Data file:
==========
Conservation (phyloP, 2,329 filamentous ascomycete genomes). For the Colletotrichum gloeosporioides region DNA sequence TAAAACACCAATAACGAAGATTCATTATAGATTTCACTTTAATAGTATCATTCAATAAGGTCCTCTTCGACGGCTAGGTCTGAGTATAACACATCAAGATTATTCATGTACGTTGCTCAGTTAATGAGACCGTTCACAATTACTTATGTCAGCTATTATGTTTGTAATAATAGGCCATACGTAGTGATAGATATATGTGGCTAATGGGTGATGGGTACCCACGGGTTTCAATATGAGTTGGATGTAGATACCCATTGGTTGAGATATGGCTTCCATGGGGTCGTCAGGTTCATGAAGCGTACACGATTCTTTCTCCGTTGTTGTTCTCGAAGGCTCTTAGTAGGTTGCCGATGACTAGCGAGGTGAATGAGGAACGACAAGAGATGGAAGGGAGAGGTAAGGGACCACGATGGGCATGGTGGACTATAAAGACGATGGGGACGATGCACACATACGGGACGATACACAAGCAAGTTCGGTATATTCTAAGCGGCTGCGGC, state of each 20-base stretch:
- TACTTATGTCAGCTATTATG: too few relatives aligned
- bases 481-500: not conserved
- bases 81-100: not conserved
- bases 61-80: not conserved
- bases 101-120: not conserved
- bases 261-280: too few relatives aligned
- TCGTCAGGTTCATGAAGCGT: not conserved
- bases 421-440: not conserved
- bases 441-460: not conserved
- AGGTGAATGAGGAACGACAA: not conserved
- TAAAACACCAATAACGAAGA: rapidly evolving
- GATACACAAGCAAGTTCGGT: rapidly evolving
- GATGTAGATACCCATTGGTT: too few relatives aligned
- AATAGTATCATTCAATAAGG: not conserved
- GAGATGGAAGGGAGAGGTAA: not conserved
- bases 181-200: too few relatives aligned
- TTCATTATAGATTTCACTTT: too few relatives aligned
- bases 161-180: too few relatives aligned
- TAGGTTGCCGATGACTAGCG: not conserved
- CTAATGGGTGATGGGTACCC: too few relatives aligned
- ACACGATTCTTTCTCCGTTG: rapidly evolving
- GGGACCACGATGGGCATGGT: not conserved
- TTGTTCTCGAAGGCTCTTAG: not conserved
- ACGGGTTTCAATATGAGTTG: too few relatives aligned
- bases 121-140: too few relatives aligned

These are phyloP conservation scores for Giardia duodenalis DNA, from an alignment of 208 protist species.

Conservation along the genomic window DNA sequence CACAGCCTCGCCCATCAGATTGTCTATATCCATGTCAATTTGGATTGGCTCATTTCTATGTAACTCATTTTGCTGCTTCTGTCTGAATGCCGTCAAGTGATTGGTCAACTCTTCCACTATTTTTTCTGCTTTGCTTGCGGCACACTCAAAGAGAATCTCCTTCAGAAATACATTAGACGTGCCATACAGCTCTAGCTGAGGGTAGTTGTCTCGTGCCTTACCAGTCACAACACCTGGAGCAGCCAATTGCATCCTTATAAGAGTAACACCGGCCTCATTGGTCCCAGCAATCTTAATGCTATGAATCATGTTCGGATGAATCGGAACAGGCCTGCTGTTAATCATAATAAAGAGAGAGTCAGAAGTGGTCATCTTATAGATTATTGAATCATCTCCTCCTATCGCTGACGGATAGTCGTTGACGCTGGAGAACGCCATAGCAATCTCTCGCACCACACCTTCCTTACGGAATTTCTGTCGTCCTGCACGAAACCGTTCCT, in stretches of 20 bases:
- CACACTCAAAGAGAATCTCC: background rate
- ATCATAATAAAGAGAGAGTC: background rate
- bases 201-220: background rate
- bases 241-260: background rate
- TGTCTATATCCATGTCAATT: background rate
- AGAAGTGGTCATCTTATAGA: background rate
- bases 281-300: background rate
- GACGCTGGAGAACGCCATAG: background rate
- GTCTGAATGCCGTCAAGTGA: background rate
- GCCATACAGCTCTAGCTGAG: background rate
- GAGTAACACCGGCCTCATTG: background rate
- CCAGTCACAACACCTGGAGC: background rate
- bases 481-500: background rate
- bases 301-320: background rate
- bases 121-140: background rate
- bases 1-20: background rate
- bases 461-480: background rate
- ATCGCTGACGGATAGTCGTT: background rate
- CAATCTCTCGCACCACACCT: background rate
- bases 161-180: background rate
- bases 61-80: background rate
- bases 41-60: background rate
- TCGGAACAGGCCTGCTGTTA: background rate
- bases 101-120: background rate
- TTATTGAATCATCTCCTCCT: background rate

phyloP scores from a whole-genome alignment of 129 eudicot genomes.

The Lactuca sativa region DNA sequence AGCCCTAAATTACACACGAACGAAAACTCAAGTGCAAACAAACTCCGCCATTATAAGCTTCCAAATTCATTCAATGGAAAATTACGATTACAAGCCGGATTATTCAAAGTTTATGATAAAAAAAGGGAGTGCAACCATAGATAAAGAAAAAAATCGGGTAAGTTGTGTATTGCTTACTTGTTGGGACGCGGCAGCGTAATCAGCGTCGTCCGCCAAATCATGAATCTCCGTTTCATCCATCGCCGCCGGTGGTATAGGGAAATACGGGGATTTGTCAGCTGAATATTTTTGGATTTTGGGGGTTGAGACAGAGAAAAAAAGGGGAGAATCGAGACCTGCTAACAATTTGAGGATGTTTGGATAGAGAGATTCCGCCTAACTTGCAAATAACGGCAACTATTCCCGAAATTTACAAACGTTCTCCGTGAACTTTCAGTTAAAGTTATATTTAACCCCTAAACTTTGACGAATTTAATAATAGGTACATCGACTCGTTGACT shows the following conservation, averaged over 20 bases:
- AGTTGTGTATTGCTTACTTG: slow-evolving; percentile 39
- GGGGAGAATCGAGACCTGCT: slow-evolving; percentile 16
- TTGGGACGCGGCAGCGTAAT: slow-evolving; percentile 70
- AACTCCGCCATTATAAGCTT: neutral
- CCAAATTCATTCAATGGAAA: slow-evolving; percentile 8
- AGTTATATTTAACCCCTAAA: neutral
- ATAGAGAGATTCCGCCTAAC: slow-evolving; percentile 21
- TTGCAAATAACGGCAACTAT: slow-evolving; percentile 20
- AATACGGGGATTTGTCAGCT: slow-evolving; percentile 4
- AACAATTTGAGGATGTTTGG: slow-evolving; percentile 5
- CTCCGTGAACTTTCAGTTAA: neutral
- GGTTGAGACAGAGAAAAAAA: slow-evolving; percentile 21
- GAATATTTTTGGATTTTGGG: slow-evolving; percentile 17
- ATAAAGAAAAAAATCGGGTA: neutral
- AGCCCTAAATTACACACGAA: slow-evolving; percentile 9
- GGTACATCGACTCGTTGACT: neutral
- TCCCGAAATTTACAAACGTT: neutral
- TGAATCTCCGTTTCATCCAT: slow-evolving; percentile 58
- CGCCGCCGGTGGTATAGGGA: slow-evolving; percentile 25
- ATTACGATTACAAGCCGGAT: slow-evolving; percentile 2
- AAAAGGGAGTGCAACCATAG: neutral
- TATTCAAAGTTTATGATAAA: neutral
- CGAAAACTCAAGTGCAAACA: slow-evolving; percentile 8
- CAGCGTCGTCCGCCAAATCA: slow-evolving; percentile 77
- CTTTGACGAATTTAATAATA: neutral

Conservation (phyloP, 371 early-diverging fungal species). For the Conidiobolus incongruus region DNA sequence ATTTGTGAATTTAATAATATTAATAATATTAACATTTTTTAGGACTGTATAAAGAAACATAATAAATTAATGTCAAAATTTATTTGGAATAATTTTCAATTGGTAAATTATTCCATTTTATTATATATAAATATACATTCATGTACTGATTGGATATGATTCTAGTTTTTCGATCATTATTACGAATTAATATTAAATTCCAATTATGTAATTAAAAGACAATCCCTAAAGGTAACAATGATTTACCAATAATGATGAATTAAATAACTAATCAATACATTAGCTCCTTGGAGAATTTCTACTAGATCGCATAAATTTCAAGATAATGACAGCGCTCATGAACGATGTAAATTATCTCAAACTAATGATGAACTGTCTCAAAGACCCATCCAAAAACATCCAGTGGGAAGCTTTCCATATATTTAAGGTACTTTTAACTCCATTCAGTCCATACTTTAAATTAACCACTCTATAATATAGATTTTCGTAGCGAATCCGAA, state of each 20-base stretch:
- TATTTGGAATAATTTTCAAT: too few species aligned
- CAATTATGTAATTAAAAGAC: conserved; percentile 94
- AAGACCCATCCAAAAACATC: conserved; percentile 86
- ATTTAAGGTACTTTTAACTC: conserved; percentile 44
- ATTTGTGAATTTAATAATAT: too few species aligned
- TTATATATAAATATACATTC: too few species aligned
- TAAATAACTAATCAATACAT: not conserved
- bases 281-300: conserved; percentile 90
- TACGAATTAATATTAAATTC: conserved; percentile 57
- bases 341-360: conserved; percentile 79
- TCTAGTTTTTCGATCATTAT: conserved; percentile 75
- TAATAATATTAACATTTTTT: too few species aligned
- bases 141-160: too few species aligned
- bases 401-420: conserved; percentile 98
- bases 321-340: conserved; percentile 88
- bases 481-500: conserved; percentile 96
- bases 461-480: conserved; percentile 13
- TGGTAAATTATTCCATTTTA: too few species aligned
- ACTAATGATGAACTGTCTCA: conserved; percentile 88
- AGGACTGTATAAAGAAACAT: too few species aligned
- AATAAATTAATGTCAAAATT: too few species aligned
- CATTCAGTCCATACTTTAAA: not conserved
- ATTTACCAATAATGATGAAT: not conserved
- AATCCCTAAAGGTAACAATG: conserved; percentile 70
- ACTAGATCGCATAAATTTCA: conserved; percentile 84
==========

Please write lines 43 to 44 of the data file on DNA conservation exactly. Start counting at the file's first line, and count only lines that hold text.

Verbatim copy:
- bases 121-140: background rate
- bases 1-20: background rate